At some point or another, most of us will have had or have experiences of feeling lonely.
Being alone can be difficult as it may trigger feelings of sadness.
So what does loneliness feel like?
Many describe it as a feeling of emptiness and a yearning for contact and conversation. It can be a deep sadness for many people, of all ages and social backgrounds.
Loneliness can affect our confidence and our self-belief. If you’re on your own for long periods of time it can be very difficult to engage in conversation.
When we dwell on feeling lonely we can feel even worse.
Sometimes it is just the feeling of needing someone to be there. Studies carried out on human nature show us that we are much happier and healthier when we have good connections with other people.
When someone is feeling lonely they’re encouraged to explore their own needs, to ask themselves what is missing in their life, how did this happen and what is stopping their needs being met.
Here are some tips for recognising loneliness:
1. Loneliness is a feeling, not a fact.
When we are feeling lonely, a previous memory of being lonely is triggered.
The brain is wired to pay attention to pain and danger and that includes painful memories. Therefore loneliness gets our attention.
Then we try to make sense of this feeling, usually through negative and irrational beliefs and tell ourselves no-one likes me, I am a loser, etc.
Theories about why you are feeling this way can become mangled up and confused with actual facts. Therefore the problem becomes bigger and we end up reacting, creating more negative feelings.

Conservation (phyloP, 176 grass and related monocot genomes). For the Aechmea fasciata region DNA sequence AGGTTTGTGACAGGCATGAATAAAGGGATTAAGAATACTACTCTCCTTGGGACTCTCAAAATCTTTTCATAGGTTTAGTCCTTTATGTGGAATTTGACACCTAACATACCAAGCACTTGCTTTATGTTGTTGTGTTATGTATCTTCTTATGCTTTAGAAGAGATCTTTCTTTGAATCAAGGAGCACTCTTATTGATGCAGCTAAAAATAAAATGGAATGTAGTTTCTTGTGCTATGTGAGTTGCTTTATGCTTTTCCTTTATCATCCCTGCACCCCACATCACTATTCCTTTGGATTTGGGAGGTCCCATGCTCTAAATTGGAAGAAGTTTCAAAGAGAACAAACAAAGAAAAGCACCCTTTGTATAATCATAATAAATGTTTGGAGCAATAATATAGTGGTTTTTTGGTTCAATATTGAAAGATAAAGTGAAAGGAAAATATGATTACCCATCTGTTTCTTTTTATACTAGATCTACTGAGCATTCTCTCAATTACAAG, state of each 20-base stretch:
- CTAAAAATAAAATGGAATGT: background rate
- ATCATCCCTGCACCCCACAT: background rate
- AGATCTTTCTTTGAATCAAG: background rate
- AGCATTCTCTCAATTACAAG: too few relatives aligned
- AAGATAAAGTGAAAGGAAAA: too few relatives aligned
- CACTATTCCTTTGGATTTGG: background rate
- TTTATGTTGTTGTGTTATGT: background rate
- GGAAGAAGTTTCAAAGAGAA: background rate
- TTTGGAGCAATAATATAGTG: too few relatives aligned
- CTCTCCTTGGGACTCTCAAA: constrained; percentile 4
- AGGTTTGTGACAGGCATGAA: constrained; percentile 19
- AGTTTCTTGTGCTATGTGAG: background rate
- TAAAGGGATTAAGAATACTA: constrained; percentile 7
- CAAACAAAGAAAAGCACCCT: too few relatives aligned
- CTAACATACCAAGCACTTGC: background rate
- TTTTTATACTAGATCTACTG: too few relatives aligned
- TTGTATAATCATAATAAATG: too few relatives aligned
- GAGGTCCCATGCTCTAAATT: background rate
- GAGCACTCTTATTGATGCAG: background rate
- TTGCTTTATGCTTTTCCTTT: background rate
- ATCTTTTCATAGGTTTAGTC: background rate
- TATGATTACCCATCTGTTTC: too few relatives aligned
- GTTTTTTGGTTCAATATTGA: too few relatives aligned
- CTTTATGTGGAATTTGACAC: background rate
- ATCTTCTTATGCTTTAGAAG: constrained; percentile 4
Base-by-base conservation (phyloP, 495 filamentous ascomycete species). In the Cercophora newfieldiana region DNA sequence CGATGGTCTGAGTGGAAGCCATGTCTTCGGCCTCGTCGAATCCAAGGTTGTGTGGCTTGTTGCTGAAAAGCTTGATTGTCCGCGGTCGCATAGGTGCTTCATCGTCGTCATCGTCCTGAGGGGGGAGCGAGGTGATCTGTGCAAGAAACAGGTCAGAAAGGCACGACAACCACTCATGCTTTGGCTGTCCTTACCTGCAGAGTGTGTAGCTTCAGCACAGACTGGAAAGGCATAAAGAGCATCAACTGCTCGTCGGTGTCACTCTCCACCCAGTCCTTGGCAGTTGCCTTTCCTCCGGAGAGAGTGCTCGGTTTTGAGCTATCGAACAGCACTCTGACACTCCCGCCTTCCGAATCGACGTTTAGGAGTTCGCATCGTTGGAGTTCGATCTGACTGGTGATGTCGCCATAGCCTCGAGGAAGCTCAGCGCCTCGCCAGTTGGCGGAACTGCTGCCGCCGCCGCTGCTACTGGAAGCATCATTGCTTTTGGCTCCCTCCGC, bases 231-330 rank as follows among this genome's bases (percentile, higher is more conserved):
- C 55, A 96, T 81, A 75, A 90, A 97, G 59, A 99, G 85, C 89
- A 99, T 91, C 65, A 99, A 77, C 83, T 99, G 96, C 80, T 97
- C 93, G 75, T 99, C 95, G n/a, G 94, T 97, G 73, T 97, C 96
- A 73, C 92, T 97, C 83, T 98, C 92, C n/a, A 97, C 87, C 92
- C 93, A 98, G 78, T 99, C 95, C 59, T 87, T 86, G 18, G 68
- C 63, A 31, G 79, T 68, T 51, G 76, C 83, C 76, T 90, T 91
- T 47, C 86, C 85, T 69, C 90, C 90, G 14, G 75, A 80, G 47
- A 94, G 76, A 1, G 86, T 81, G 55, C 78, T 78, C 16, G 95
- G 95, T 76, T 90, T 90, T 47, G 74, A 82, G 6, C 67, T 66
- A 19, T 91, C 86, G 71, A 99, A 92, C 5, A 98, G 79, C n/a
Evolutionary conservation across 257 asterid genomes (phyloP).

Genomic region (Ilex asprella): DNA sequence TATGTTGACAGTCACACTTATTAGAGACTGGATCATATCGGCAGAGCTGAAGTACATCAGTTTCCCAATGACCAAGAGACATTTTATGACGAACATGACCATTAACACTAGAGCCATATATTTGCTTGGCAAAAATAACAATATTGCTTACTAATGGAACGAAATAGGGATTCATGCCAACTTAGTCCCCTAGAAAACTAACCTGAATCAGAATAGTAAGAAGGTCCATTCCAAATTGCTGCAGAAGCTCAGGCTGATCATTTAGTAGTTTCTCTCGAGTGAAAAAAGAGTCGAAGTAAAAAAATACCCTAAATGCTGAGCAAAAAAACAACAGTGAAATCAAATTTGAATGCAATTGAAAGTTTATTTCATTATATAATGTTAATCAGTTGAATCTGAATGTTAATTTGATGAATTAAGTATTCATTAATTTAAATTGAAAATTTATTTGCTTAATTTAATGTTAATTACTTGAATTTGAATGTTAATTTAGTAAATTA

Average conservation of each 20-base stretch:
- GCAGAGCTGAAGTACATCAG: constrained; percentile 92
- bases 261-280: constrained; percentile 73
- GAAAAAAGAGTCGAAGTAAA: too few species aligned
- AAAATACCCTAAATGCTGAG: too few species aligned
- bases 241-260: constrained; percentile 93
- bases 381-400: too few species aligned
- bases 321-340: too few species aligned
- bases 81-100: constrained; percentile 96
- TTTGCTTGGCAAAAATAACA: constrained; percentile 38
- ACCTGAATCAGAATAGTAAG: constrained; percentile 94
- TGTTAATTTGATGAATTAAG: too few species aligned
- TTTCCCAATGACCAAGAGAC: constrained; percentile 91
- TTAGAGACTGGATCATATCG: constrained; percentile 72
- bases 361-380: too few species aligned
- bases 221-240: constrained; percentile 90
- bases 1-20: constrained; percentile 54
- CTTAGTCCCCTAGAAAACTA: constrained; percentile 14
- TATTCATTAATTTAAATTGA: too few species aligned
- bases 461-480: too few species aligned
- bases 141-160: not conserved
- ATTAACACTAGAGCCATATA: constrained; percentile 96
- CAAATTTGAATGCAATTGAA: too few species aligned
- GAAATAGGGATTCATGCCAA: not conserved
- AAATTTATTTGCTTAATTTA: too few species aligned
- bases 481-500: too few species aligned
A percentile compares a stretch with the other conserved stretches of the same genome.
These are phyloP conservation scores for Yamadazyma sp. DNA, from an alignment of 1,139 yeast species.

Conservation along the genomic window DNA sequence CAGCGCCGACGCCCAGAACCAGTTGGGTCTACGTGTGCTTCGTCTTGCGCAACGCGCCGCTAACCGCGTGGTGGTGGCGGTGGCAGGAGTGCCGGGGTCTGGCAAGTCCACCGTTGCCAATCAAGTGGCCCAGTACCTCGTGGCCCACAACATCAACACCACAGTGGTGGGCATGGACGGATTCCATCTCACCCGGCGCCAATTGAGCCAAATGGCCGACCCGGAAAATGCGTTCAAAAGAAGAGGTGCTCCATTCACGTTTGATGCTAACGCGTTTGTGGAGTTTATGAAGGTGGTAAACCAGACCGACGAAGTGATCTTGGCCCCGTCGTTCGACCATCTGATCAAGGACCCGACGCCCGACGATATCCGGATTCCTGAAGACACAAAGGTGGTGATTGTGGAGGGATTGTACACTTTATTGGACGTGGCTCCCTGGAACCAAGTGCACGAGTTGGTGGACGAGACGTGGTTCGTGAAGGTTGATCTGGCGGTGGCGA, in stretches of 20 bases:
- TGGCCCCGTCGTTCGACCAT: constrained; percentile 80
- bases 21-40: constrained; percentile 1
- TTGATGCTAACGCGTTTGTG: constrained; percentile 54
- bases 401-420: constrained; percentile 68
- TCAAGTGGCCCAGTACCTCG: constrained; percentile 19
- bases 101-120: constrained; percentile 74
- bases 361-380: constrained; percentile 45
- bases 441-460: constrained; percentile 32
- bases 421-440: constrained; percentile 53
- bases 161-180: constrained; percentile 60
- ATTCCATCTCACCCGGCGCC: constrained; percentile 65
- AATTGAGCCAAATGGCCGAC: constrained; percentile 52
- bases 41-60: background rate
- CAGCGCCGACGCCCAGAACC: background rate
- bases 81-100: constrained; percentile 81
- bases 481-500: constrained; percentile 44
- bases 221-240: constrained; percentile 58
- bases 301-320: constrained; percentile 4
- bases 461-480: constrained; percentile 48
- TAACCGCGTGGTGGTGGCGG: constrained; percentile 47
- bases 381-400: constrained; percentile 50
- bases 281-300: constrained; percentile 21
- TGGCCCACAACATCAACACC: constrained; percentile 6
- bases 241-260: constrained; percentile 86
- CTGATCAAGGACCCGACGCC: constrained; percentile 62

So maybe the next time you are aware of feeling lonely, try accepting that I am feeling lonely and not over-react, as this will lower further negative feelings.
2. Reach out
Loneliness is painful and it can trick you into thinking and believing that you are no good, worthless and feeling depressed.
This may cause you to react by withdrawing into yourself, making up excuses not to meet friends/family and saying ‘no’ more often than ‘yes’ to social invitations.
When you were a child and felt lonely your response of crying evoked a comforting response from others, therefore as adults when we feel lonely one of the healthiest things to do is to reach out and tell your close friends, partner or family how you’re feeling. Or perhaps talk to your doctor or a counsellor.
3. Make a plan to fight loneliness
Loneliness can be an emotional habit, so by interacting with friends or making a plan to meet like-minded people will help break that habit.
This may be scary as you are stepping outside your comfort zone, but it can be done bit by bit.
Simply by researching local groups, classes or meet ups will show you that there are possibilities and you do not need to feel lonely.
If this is too hard to do perhaps speaking with a professional will help you to develop and strengthen your self-confidence and learn new coping techniques.
Even if you are surrounded by others, it can still feel lonely.
If you’re feeling lonely, sad, depressed or anxious there is help and support available.
There is no need to suffer in silence.
Take care, Sarah.